Two of the nation’s largest media outlets last month took a look at the skilled automotive repair worker shortage, a bit of high-profile exposure which…
Two collision repair industry leaders who’ve served as expert witnesses themselves suggested Wednesday that what they said seemed to be an incorrect glass installation could have been cited to win the recent $31.5 million case against a Dallas collision repairer.
Seebachan v. John Eagle Collision Center focused on Matthew and Marcia Seebachan’s 2010 Honda Fit roof being adhesive-bonded to the vehicle during a 2012 hail repair for the prior owner instead of welded as Honda dictates.
A jury in October found the auto body shop’s violation of OEM procedures during the work was responsible for 75 percent of Matthew and Marcia Seebachan’s ordeal related to the 2013 crash of their used Fit— and therefore $31.5 million of the $42 million awarded in damages. (The case settled recently for an unknown amount.)
The Seebachans were traveling in the Fit on a 75 mph stretch of road in 2013 when a 2010 Toyota Tundra in the other lane hydroplaned into their path, leading to the Fit striking the right front quarter of the Tundra in a T-bone collision and catching on fire.
Had the roof been welded following OEM specifications during the repair, the Seebachans might have experienced far less severe injuries in the crash, attorney Todd Tracy successfully argued.
But Tracy had another card to play as well, “Repair University Live” host Kristen Felder (Collision Hub) and guest Mark Olson (Vehicle Collision Experts) said during the broadcast Wednesday. (A subscription to the $30 year-long series is required to view the episode.)
Felder said that when she first saw the photo of the Seebachans’ devastated Fit during the lawsuit announcement in July, her first thought was the windshield would be the culprit.
Olson said the vehicle appears to have no urethane residue where the windshield would have been bonded to the roof, and Felder noted what she said was the “uniformity of the coloration” from the roof to that flange. Urethane residue remained on the sides of the windshield; in fact, the glass is still attached to the car there, Felder said.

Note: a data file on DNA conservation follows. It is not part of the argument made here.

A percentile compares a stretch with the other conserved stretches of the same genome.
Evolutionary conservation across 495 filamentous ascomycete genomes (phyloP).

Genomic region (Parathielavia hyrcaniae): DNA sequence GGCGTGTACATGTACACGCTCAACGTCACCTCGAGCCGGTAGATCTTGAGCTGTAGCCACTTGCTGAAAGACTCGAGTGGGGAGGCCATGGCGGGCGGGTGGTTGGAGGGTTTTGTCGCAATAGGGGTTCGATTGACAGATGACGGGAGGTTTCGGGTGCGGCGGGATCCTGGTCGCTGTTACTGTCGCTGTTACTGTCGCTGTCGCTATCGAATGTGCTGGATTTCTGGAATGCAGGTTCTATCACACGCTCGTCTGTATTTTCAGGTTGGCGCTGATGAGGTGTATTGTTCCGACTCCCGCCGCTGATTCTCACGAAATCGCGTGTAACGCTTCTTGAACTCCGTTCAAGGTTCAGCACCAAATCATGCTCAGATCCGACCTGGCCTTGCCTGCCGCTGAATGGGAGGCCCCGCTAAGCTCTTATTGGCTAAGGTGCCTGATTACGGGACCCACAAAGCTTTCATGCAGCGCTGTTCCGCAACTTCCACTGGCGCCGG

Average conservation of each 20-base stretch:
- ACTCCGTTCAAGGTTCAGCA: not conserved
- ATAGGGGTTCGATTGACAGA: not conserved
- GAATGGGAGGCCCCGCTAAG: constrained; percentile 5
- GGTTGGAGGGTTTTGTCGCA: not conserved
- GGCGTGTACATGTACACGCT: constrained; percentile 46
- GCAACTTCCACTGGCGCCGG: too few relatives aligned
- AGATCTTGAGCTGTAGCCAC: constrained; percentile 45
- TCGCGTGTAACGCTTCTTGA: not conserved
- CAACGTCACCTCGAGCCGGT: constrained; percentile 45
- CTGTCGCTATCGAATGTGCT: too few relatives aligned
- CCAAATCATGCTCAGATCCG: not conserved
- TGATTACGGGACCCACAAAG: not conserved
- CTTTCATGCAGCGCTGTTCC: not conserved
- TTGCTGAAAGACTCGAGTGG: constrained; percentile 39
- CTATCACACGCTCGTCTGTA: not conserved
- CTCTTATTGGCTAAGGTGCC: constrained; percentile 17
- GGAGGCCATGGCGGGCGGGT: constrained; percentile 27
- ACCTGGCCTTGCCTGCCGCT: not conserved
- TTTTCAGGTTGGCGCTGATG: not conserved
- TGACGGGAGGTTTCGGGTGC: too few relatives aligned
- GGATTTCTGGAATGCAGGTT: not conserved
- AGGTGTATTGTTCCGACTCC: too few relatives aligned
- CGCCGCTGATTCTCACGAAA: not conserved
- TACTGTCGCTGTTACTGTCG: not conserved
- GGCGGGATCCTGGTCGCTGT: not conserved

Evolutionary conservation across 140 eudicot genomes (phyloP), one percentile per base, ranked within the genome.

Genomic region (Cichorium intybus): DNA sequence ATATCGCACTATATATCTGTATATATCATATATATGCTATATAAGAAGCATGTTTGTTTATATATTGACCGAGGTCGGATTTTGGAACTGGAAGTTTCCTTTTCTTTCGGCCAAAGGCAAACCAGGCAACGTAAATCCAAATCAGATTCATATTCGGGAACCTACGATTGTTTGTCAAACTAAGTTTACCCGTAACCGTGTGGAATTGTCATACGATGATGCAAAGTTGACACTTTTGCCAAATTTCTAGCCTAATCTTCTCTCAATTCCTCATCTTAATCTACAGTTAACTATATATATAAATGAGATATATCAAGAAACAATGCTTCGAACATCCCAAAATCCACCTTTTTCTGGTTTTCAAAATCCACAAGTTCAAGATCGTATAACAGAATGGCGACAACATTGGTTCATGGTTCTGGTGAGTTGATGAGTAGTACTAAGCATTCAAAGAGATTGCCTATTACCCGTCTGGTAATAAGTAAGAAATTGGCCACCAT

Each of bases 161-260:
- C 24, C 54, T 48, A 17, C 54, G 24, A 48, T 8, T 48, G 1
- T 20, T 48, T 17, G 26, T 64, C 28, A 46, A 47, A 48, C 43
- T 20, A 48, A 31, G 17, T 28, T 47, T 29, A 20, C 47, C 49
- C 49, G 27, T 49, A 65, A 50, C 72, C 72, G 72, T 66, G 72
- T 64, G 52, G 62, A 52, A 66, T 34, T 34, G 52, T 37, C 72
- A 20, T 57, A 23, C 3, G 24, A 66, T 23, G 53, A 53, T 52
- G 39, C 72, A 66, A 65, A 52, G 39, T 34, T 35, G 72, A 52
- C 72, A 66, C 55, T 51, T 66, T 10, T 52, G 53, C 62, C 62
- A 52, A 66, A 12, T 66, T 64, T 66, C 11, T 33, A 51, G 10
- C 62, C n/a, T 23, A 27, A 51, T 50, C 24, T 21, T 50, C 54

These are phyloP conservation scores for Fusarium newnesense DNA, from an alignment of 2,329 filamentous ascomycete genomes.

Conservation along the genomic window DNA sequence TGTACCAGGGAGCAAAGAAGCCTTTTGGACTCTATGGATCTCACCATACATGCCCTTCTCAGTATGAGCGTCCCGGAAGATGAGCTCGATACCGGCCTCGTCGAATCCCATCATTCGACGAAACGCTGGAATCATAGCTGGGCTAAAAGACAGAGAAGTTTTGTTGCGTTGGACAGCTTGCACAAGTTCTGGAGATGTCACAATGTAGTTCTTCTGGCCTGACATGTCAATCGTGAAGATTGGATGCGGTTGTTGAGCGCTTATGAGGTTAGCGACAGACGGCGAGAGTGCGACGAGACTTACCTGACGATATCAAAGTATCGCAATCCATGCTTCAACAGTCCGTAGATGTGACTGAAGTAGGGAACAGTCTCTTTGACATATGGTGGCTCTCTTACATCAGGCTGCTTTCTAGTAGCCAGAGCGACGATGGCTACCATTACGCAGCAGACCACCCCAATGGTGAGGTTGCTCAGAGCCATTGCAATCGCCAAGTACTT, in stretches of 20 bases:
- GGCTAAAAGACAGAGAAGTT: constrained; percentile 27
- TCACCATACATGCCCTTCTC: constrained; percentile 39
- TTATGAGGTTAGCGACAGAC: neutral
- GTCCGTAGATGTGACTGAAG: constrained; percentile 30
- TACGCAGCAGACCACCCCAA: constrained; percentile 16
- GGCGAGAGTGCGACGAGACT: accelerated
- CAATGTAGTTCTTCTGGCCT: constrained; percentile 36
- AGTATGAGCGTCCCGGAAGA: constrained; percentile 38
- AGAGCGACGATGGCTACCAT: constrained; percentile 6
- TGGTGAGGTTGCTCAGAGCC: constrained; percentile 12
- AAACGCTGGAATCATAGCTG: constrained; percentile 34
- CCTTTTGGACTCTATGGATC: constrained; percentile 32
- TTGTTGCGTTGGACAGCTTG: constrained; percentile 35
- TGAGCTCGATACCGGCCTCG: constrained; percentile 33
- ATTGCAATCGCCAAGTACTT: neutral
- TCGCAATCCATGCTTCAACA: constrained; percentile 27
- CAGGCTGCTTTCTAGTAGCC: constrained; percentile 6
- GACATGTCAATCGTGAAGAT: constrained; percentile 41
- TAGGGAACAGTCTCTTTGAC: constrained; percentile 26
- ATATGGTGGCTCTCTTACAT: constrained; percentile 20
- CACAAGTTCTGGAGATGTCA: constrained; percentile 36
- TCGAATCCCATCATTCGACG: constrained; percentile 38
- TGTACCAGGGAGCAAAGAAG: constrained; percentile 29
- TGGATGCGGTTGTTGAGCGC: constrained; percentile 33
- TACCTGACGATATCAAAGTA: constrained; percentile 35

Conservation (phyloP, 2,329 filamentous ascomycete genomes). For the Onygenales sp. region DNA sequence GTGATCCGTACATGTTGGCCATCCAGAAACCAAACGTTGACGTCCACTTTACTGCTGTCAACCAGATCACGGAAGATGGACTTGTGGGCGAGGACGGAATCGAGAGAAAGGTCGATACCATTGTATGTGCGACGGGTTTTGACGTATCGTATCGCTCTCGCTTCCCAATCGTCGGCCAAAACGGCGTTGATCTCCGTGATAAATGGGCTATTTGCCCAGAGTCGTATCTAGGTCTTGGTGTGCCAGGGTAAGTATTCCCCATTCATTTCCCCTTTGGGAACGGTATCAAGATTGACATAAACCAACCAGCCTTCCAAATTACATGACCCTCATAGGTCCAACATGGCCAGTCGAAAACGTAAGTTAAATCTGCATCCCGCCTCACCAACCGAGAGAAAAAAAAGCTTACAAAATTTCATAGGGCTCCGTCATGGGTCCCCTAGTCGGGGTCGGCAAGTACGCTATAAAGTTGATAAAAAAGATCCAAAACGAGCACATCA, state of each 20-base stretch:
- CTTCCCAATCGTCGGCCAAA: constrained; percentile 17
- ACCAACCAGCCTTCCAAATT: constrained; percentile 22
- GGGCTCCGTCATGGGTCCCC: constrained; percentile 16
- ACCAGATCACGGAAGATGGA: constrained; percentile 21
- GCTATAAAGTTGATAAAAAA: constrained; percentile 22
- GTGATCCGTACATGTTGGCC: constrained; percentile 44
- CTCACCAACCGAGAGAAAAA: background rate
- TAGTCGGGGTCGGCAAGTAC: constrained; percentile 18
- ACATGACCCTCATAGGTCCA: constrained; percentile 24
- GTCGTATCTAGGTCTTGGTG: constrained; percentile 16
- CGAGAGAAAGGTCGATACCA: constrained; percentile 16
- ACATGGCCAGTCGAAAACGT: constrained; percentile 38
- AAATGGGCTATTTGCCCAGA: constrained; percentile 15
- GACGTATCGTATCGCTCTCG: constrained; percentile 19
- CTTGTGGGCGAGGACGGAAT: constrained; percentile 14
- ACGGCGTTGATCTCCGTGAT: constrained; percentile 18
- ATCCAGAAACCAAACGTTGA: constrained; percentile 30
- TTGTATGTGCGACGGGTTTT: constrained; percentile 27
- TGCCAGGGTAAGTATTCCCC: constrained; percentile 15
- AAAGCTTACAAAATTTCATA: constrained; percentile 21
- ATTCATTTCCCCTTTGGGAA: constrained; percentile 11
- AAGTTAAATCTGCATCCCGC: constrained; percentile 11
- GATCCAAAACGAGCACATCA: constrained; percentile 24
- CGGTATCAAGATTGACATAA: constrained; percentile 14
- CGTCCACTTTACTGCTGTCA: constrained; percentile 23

Thus, “I would be very confident” that the shop refinished the flange for the glass with basecoat and clearcoat, she said.
But such painting is generally incorrect and can affect the glass’ bond, the duo said on the show. Typically, glass is joined by urethane to a substrate bearing a coat of epoxy (not the self-etching kind), according to Olson. You don’t want any basecoat, clearcoat, sealer or body filler between the glass and substrate — all are weak links which could potentially fail in a collision, according to Olson.
“The urethane’s only as good as what it’s attached to,” he said. Any link in the chain breaks, and “the windshield’s coming out,” he said.
Windshields can channel energy during a collision, and a failure here could have sent that energy into other areas of the car, Olson and Felder indicated — just as Tracy showed the roof to have done.
“You want to consider any urethane-set glass on any automobile is structural, just like a frame rail,” Olson said.
Olson said that he spoke with Tracy about the glass being a factor, and Tracy told him they had noticed it as well, but didn’t have to bring it up because they already had a case in the incorrectly bonded roof.
“The glass would have been his 43 million-dollar door” even if the roof had been welded properly, Felder said.
John Eagle Collision body shop director Boyce Willis and attorneys for the shop had not yet returned messages left early Wednesday afternoon seeking comment.
Collision Hub “Repair University Live,” Nov. 29, 2017
“Repair University Live” host Kristen Felder (Collision Hub) and guest Mark Olson (Vehicle Collision Experts) said during the Nov. 29, 2017, “Repair University Live” that what they said seemed to be an incorrect glass installation could have been cited to win the recent $31.5 million case against a Dallas collision repairer. (Screenshot from Collision Hub)
This 2010 Honda Fit burned following a collision with a hydroplaning 2010 Toyota Tundra. (Provided by Tracy Law Firm via PRNewsFoto)
Typically, glass is joined by urethane to a substrate bearing a coat of epoxy (not the self-etching kind), according to Vehicle Collision Experts CEO Mark Olson on the Nov. 29, 2017, “Repair University Live.” You don’t want any basecoat, clearcoat, sealer or body filler between the glass and substrate — all are weak links which could potentially fail in a collision, according to Olson. This slide was used during the show. (Screenshot from Collision Hub)